CARF Seminar：Value and Deep Value
FinishedDate : 2019.04.19
Date & Time
Friday, April 19, 2019 11：30-13：30
Conference room, 2F of Economics Research Annex (Kojima Hall)
Lasse Heje Pedersen, Ph.D.
（Principal, AQR Capital Management
Professor, Copenhagen Business School
Professor, Stern School of Business, New York University）
In light of multiple years of underperformance, we restate the evidence for the value factor. Value is the phenomenon in which securities that appear cheap, on average, outperform securities that appear to be expensive. The value premium is the return achieved by buying cheap assets and selling expensive ones. We document its existence across asset classes as a well-established fact, then ask whether value might perform better when markets appear truly dislocated and exceptional opportunities seem to abound – times when extraordinary market forces push prices very far from fair value. We show what really happens during such “deep value” opportunities, but also note that, all too often, market dislocations fail to turn into profitable investments as many investors find themselves unable to take action; and those who do are often forced out of positions at the worst possible time. Why does this happen and is there a solution for investors looking to turn regret into profit?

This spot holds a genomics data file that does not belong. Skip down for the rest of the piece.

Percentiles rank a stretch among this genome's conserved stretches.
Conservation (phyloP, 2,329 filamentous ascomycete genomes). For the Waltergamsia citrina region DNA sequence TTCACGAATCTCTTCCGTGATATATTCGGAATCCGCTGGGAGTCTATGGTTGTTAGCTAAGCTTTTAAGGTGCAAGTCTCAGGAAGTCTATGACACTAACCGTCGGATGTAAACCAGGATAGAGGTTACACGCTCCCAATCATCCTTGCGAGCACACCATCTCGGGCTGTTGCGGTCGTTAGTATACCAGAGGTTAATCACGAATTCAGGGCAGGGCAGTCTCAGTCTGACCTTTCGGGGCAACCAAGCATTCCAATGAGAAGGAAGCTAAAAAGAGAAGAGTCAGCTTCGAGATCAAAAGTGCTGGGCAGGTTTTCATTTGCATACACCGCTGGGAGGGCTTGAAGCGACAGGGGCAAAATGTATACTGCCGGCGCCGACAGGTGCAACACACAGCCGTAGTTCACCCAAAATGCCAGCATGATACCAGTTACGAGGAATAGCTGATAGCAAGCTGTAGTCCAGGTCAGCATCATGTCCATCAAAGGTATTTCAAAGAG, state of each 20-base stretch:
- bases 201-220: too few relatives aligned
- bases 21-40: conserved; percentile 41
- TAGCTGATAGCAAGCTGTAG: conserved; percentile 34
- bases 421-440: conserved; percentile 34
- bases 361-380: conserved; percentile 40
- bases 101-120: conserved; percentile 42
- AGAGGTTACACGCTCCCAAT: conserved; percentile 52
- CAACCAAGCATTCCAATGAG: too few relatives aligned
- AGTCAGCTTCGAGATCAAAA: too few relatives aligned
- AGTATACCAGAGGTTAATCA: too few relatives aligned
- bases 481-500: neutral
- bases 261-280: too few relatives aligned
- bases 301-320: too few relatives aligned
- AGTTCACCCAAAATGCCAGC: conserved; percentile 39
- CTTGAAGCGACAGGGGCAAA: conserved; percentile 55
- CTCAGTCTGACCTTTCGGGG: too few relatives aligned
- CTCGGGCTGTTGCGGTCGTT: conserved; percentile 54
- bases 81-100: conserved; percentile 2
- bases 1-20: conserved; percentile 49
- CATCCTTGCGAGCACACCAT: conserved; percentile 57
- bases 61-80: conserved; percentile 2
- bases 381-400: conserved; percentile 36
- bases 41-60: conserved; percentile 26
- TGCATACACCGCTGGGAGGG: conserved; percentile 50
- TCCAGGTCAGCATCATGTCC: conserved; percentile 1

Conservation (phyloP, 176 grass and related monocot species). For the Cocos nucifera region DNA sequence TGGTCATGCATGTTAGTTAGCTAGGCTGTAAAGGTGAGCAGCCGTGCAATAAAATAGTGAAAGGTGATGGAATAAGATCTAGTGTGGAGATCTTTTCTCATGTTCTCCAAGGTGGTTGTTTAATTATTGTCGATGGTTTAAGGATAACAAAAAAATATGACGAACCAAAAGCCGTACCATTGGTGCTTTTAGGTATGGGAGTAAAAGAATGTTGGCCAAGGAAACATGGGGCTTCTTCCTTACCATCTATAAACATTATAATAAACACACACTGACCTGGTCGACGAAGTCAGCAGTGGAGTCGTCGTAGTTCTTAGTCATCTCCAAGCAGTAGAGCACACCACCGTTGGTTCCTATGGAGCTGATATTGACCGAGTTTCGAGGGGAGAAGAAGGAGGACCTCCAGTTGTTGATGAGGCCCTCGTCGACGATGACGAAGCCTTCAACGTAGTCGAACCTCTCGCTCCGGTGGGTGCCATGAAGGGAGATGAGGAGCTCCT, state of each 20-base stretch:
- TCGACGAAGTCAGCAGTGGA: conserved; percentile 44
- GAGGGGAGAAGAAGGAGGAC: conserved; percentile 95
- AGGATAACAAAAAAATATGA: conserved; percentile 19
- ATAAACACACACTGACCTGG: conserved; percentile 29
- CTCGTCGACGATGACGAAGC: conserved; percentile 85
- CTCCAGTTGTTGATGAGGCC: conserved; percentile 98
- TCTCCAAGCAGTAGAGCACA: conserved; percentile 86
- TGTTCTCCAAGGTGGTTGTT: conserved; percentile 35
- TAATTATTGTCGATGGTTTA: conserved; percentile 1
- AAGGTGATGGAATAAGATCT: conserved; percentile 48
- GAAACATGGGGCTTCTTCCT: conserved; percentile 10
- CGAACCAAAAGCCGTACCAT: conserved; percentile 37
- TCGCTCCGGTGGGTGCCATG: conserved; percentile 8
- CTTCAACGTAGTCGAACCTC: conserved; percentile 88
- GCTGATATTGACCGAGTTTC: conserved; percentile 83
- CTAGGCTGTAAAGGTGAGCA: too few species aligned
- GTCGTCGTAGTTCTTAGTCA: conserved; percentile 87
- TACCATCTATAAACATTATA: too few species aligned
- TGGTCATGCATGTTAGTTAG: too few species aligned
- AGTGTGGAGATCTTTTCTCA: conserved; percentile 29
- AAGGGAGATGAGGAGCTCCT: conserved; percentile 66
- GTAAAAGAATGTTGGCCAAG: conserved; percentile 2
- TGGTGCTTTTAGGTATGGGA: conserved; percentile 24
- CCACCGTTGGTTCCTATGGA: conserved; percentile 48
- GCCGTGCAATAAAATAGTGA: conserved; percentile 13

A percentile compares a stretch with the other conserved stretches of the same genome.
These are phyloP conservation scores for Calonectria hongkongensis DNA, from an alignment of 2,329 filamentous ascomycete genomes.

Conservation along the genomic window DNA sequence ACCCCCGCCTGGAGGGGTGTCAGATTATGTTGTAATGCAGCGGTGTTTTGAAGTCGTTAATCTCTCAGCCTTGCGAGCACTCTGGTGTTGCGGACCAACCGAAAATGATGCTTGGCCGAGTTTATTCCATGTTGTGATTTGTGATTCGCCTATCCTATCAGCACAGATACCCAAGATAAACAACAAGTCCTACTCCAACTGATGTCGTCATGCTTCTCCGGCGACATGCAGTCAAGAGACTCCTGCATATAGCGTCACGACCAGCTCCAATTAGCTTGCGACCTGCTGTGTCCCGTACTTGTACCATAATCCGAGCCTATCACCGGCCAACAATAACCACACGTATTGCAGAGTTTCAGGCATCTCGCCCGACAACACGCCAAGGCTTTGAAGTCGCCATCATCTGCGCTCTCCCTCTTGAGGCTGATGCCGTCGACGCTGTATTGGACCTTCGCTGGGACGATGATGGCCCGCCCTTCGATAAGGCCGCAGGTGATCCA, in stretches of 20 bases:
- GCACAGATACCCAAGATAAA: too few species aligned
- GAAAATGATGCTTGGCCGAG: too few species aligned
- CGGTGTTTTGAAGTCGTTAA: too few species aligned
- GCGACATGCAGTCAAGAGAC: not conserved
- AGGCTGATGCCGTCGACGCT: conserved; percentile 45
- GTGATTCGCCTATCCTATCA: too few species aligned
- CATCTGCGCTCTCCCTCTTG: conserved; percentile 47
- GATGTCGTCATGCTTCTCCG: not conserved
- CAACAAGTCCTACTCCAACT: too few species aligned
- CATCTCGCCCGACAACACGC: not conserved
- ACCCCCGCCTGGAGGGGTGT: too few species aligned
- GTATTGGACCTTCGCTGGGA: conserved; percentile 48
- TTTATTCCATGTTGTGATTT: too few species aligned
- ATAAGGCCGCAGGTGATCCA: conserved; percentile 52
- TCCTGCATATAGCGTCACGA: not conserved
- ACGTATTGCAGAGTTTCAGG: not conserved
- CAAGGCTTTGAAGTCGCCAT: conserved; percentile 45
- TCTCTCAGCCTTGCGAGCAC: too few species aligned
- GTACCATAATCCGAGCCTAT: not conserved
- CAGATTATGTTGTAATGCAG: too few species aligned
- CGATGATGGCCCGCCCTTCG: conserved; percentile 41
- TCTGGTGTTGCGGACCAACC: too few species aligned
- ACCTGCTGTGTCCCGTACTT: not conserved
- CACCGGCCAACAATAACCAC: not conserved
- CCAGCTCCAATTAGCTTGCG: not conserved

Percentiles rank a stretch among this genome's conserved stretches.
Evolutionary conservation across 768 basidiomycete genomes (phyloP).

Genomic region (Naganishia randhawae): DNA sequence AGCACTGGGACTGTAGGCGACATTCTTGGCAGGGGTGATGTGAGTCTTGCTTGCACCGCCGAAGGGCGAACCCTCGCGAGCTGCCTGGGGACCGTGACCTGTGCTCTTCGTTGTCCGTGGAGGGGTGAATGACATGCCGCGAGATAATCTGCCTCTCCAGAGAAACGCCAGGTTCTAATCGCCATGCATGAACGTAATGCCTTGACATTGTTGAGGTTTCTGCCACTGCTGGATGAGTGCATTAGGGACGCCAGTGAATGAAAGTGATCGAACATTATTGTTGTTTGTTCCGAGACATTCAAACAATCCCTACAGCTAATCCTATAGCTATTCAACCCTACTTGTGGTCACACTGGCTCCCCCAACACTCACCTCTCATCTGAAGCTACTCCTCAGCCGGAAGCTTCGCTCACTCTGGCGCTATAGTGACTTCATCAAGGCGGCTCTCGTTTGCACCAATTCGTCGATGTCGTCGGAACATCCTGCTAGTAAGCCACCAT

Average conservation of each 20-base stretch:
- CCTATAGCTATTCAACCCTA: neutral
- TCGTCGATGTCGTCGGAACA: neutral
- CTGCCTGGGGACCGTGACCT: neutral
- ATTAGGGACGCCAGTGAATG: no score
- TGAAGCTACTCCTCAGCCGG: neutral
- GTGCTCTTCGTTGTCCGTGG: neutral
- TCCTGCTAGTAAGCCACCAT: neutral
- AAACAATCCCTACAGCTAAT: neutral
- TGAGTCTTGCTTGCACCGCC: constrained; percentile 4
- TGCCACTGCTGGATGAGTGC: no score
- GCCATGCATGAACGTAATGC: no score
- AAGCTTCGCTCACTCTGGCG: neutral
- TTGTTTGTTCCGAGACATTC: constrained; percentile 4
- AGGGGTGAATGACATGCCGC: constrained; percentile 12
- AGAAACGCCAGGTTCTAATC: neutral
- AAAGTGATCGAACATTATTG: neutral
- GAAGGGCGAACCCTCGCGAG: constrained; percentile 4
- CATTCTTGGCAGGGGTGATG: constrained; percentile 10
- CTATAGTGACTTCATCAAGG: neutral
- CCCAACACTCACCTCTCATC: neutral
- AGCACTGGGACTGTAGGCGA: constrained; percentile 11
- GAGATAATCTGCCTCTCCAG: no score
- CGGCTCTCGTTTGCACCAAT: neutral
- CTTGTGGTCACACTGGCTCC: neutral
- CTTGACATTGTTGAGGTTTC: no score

Lasse Pedersen is a Principal at AQR Capital Management, where he focuses on research on global investment strategies. He is also a finance professor at Copenhagen Business School and New York University’s Stern School of Business. Lasse has served on the board of the American Finance Association, the Economic Advisory Boards of NASDAQ OMX and FTSE, and the Federal Reserve Bank of New York’s Monetary Policy Panel. Lasse was awarded the Bernácer Prize for the best European economist under 40, the Banque de France-TSE Prize in Monetary Economics and Finance, and an Elite Research Prize to outstanding researchers under 45. His research has been published in leading journals and cited by central bank governors. Lasse has served on the editorial boards of several journals, including The Journal of Finance, and as a research associate at the National Bureau of Economic Research and the Centre for Economic Policy Research. He is the author of Efficiently Inefficient: How Smart Money Invests and Market Prices Are Determined. He earned a B.S. and an M.S. in mathematics-economics from the University of Copenhagen and a Ph.D. in finance from Stanford University.
Japan Secrities Rsearch Institute